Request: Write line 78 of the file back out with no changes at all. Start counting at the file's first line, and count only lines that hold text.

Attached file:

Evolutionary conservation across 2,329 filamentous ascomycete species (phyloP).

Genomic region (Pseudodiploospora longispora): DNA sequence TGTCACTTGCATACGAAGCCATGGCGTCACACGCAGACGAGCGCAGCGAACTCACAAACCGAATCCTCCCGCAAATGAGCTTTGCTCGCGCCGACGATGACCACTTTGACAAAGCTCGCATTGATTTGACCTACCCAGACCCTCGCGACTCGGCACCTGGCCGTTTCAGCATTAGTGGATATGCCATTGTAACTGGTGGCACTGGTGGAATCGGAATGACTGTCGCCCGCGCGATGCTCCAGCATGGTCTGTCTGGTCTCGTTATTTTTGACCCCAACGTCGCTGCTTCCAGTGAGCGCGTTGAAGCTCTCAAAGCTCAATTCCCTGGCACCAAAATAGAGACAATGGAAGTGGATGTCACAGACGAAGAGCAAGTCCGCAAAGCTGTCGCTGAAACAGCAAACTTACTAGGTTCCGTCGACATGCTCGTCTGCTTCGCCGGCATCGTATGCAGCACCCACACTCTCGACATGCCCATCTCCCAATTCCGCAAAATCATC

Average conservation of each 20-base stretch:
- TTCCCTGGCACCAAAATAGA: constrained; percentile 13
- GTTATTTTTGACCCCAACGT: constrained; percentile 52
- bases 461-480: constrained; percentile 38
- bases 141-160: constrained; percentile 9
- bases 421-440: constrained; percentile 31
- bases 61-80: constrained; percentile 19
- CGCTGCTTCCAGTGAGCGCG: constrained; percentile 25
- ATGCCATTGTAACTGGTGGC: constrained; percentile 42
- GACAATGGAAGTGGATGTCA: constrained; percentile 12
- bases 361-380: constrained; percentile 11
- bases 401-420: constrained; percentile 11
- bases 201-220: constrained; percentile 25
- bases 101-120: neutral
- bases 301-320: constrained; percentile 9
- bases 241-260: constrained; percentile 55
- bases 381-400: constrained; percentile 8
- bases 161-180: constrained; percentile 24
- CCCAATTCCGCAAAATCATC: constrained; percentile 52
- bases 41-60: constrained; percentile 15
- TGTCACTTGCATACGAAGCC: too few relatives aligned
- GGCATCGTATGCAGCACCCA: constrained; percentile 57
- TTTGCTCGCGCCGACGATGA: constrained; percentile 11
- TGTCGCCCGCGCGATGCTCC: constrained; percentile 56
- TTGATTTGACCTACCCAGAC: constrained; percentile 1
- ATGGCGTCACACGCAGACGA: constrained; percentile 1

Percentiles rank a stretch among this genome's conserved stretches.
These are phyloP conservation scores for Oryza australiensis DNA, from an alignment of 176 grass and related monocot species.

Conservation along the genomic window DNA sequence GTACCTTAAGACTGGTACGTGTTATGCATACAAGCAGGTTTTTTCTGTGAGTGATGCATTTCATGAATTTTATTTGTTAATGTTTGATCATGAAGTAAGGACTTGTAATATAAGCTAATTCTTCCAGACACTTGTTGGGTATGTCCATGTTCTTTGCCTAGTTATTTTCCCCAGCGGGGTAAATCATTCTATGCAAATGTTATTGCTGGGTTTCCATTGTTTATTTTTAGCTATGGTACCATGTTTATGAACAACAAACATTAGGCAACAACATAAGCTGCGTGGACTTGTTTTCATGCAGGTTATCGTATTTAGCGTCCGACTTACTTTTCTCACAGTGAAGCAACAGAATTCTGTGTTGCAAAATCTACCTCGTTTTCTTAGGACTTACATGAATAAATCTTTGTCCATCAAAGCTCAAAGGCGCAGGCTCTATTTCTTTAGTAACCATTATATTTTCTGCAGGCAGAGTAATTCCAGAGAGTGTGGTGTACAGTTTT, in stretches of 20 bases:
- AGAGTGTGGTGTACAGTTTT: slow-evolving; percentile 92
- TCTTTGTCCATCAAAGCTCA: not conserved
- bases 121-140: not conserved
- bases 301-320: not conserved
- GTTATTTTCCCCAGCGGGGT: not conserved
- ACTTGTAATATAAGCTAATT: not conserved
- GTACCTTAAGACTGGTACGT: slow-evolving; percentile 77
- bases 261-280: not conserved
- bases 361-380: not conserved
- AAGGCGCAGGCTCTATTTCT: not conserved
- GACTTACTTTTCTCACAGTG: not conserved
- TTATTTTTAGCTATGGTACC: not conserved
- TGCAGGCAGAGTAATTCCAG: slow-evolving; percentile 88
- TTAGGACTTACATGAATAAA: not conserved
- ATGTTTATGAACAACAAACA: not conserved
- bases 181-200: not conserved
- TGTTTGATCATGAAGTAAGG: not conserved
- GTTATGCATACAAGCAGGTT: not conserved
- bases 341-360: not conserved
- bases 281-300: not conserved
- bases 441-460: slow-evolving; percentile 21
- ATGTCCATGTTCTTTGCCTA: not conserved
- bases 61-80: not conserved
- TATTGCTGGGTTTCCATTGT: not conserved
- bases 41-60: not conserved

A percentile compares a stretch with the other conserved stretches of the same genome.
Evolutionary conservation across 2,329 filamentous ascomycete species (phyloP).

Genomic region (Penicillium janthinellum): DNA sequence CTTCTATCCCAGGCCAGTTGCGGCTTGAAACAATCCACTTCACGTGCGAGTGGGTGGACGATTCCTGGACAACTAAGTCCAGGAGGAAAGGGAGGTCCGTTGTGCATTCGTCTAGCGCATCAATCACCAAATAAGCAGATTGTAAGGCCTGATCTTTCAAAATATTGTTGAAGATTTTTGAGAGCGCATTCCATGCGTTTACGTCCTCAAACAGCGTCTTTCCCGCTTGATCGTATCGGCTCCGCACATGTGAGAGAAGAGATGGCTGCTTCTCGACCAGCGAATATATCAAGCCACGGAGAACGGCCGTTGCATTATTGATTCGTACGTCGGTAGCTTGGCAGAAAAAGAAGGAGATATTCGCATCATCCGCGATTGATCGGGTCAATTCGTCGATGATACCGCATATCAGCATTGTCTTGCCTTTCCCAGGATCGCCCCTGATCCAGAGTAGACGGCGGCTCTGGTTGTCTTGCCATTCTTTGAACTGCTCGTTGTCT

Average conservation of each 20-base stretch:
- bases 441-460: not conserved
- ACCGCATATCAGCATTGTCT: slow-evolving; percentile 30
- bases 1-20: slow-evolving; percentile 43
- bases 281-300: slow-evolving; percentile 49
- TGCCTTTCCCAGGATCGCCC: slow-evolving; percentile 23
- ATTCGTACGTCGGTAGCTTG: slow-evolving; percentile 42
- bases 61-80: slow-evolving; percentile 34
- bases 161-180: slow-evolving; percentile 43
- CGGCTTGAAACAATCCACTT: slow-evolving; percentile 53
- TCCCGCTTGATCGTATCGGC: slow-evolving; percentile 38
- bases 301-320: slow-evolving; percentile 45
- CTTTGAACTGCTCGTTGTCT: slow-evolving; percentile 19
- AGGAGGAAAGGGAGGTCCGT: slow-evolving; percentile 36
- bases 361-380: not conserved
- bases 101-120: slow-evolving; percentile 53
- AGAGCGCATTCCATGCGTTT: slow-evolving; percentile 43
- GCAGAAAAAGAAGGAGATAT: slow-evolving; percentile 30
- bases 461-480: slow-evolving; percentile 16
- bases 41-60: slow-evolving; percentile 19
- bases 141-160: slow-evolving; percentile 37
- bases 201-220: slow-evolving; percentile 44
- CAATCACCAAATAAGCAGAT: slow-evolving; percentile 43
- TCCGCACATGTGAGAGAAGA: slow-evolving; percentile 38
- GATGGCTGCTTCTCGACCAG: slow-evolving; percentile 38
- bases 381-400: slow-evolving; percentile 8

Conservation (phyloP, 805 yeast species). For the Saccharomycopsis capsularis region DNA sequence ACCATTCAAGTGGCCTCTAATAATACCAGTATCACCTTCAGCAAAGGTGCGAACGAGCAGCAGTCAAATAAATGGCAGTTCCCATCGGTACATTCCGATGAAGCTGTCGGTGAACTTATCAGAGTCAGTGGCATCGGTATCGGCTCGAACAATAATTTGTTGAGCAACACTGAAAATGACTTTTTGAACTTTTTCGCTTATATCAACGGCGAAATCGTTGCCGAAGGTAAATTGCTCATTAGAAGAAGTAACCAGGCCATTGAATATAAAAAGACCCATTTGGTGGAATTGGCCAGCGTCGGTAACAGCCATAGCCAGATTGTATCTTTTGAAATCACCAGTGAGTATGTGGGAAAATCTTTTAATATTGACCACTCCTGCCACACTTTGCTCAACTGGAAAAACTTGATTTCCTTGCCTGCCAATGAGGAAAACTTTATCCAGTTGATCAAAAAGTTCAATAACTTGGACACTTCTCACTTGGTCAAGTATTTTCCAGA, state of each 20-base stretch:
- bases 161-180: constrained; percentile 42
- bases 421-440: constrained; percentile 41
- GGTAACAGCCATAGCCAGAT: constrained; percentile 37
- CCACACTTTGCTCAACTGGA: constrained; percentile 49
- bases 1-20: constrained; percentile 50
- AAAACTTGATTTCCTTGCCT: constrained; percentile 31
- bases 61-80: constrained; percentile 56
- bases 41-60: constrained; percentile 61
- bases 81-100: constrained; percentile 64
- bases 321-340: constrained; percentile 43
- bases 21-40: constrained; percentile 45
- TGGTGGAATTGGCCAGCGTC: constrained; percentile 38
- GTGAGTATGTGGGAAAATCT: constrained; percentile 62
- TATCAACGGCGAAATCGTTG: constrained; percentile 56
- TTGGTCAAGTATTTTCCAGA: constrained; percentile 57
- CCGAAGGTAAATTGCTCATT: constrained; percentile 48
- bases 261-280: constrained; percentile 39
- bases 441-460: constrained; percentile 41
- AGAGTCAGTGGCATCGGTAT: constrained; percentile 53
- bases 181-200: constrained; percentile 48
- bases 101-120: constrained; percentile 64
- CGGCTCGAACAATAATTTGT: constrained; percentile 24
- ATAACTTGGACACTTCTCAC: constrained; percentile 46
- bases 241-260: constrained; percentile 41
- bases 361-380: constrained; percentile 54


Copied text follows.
- bases 461-480: slow-evolving; percentile 16